Interview: John Cleese on BBC One's Hold the Sunset.
For Edith (Alison Steadman), life is pretty good. She's been a widow for some years now, but her children live locally and drop by regularly, and she enjoys daily visits from Phil (John Cleese), an old boyfriend who now lives across the road.
Phil dreams of marrying Edith, and the pair of them upping sticks and moving abroad to the sunshine. But after months of turning him down, on the happy day Edith finally says 'yes', there's a knock on the door - and there on the step, with a large suitcase, is her 50 year old son Roger (Jason Watkins).
He announces that he's left his wife, his kids and his good job at the bank, and come home in an attempt to find his lost happiness again. And in a blink, to Edith's dismay and Phil's fury, all dreams are on hold.
John Cleese tells us more...
What drew you to make your first BBC sitcom since Fawlty Towers 44 years ago?
The producer Humphrey Barclay is an old friend of mine. We’ve known each other since 1961 when we were both in the Cambridge Footlights. He came to me and said he had found this great new script called Hold the Sunset by Charles McKeown and asked if I would be interested in doing it. I read it and loved it. It was the best script I’d read in a hundred years! So of course, I said yes immediately.
You have known Charles for a long time, too, haven’t you?
Yes. I have worked with him many times. He played Mr Ingrams in Fawlty Towers. And in The Life of Brian, he played the blind man who throws away a stick and says, “I was blind, but now I see,” and then promptly falls into a pit. He gets the biggest laugh in the movie!
How would you describe your character in Hold the Sunset?
I’ve only just realised that Phil is almost exactly like me! When you stop reading it and start playing it, you can immediately see that. Phil sits around making sarcastic remarks - that’s exactly how I am in real life! I keep thinking: “I know how to say that line because that’s exactly how I’d say it in real life.” It’s been an absolute pleasure to play him.
Are there other sides to Phil?
Yes. He’s also capable of great tenderness. He’s really in love with his old flame and current neighbour, Edith. She is this lovely woman. But when her son Roger returns home having left his wife, Phil starts to get very worried indeed. The sudden possibility pops up that his relationship with Edith might not work - and that scares the heck out of Phil.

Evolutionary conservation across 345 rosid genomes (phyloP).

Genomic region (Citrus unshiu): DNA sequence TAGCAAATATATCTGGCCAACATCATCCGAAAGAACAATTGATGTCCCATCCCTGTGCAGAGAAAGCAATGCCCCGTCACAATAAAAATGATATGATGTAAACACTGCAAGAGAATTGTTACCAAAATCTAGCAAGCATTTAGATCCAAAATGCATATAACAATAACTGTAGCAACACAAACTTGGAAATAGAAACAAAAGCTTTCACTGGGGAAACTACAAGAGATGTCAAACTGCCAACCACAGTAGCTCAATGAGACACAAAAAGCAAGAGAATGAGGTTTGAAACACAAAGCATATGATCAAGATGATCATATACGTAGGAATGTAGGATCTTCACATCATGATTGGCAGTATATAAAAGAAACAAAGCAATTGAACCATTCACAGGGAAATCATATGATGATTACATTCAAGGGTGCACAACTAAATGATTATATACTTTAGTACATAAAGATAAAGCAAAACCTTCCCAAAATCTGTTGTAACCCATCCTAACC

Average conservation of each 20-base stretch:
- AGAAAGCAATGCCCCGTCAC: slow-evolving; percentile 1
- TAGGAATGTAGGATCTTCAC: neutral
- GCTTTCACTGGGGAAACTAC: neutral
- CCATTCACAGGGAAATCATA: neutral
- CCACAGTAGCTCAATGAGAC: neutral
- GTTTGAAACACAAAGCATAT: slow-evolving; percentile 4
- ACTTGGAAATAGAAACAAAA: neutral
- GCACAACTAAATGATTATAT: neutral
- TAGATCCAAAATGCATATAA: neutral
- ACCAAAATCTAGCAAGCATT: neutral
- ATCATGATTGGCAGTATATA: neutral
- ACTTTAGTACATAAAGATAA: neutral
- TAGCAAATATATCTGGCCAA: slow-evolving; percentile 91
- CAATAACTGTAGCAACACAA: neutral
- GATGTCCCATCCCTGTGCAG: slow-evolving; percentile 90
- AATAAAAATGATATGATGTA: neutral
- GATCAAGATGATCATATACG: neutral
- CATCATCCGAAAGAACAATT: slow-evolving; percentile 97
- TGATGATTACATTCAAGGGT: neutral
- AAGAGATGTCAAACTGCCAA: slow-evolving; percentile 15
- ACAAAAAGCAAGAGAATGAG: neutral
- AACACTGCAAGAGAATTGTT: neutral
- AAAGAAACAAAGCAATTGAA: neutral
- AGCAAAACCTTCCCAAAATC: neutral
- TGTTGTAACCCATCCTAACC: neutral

You first worked with Alison Steadman, who plays Edith in Hold the Sunset, more than 30 years ago, when you portrayed a husband and wife in the movie Clockwise. How have you found it being reunited now?
It’s been complete heaven. It’s nice to play affectionate scenes every now and again, and I don’t have to act affection with Alison. She is absolutely lovely and highly entertaining.
Do you feel any pressure on Hold the Sunset to live up to the phenomenal success of Fawlty Towers?
No, because I’m not writing this. I come to Hold the Sunset just as an actor. It hasn’t been my creation. Instead of looking at me and three others on Fawlty Towers, the audience have five or six other key players to watch in Hold the Sunset.
Is it similar to any of your other work?
I see a parallel with A Fish Called Wanda because in that film, Jamie Lee Curtis and I were the emotional centre. In the same way, Alison and I provide emotional the heart of Hold the Sunset, and the other three - Jason, Joanna and Rosie - are funnier than we are. I’ve never minded that. If you have a scene that everyone laughs at, it doesn’t matter who’s getting the laughs.
How would you sum up your experience on Hold the Sunset?
It’s been absolutely wonderful. I’ve never seen so much laughing on set. In fact, there has been more laughing here than on any other set I have been on, even Monty Python. Anne Reid, for instance, has the wickedest sense of humour! Whenever I make awful comments about work, she is so funny. There is a great warmth amongst the cast and crew here. It’s been a very, very happy experience.
Hold the Sunset starts Sunday evening on BBC One.